Heracles, the mightiest hero of ancient Greek myth, was said be born after an incident of divine trickery. Zeus—the leading god of the ancient Greek religious pantheon of deities—magically impersonated a nobleman named Amphitryon in order to sleep with the Mycenaean princess, Alcmene, who was Amphitryon’s partner. Alcmene was convinced by Zeus’ disguise and she continued to be none the wiser when she and the god proceeded to have an intimate encounter, conceiving Heracles in the process. Zeus soon slipped away before Amphitryon returned, and it did not take long for Alcmene and the real Amphitryon to realize that their memories of their previous night together were not matching. Faced with the unreconciled memories, the couple decided to consult the blind prophet, Teiresias, to discern the truth of what had happened. Teiresias was able to uncover the truth of the matter, telling the couple that Alcmene had encountered Zeus, and that her unborn child was the son of the god. As the story goes, Amphitryon accepted the situation well, but Alcmene, in contrast, was quite worried. Her worry was reasonable, for Zeus’ wife, Hera, was famously jealous and wrathful in regards to Zeus’s lustful dalliances. Therefore, Alcmene (who was pregnant with a child of Zeus) had real reason to fear reprisals from Hera.
In one variant telling of the Heracles myth, Alcmene was so fearful of Hera’s vengeance that she ultimately decided to abandon baby Heracles as soon as the child was born. Fortunately for the young demigod, Heracles’ divine big sister, Athena, was watching over him and rescued the abandoned child from the wild. In a curious move, Athena allegedly arranged for her newborn brother to be introduced to the unlikeliest of nurses—Hera. Perhaps, wise Athena thought this ploy could encourage a bond between the two fated enemies. Nevertheless, the scheme to cultivate a relationship between the newborn hero and the maternal goddess did not go as smoothly as Athena had hoped. A scholar named Diodorus Siculus (1st century BCE) narrated the tale:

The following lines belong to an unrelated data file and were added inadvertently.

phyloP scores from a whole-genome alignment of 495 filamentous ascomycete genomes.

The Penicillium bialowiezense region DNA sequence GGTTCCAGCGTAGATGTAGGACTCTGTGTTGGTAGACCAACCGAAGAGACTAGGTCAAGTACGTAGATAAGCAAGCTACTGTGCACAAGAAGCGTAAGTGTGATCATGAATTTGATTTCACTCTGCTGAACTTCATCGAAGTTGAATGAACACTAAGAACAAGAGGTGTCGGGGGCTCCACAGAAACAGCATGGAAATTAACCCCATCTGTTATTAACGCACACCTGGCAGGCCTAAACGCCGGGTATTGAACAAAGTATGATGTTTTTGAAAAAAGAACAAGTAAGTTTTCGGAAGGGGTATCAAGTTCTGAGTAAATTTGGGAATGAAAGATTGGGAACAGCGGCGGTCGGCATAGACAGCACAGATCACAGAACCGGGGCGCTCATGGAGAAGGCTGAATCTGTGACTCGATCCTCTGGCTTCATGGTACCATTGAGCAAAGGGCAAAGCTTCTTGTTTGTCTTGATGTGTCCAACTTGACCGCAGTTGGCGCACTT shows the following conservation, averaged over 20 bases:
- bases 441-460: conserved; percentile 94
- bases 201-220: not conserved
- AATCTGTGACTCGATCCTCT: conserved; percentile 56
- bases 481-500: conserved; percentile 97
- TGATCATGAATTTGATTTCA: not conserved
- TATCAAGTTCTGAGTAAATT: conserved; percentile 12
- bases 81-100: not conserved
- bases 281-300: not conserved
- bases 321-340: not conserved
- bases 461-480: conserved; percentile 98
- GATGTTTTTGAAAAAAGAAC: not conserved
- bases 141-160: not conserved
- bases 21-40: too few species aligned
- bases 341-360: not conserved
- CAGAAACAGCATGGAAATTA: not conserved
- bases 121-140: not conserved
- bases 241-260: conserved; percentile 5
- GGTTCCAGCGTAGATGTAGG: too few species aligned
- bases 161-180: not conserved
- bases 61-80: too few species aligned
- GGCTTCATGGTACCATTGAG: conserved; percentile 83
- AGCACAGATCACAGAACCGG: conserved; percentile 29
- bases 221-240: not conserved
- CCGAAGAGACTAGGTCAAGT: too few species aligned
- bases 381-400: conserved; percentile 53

“After Alcmene had brought forth the babe, fearful of Hera’s jealousy she exposed it at a place which to this time is called after him the Field of Heracles. Now at this very time Athena, approaching the spot in the company of Hera and being amazed at the natural vigor of the child, persuaded Hera to offer it the breast, but when the boy tugged upon her breast with greater violence than would be expected at his age, Hera was unable to endure the pain and cast the babe from her…” (Diodorus Siculus, Library, 4.9).
After Hera’s rejection of mouthy Heracles, Athena rescued the young child once more. Taking the baby with her, Athena tracked down Alcmene and convinced the frightened mother to take back the child and continue raising him. Alcmene did indeed agree to accept Heracles back into her life, and she ultimately faced little-to-no personal trouble from Hera, for the goddess’ wrath seemed solely focused on Heracles, himself. Mighty Heracles, however, was more than a match for Hera’s many schemes, and once he eventually ascended to godhood, Heracles and Hera were finally convinced by Zeus to make peace.
Written by C. Keith Hansley
Picture Attribution: (Scene of infant Heracles, made by the so-called Master of the Labours of Hercules, (model after 1506, possibly cast 19th century), [Public Domain] via Creative Commons and the Met Museum).
- The Library of History, by Diodorus Siculus, edited by Giles Laurén (Sophron Editor, 2014).
- Apollodorus, The Library of Greek Mythology, translated by Robin Hard. New York, Oxford University Press, 1997.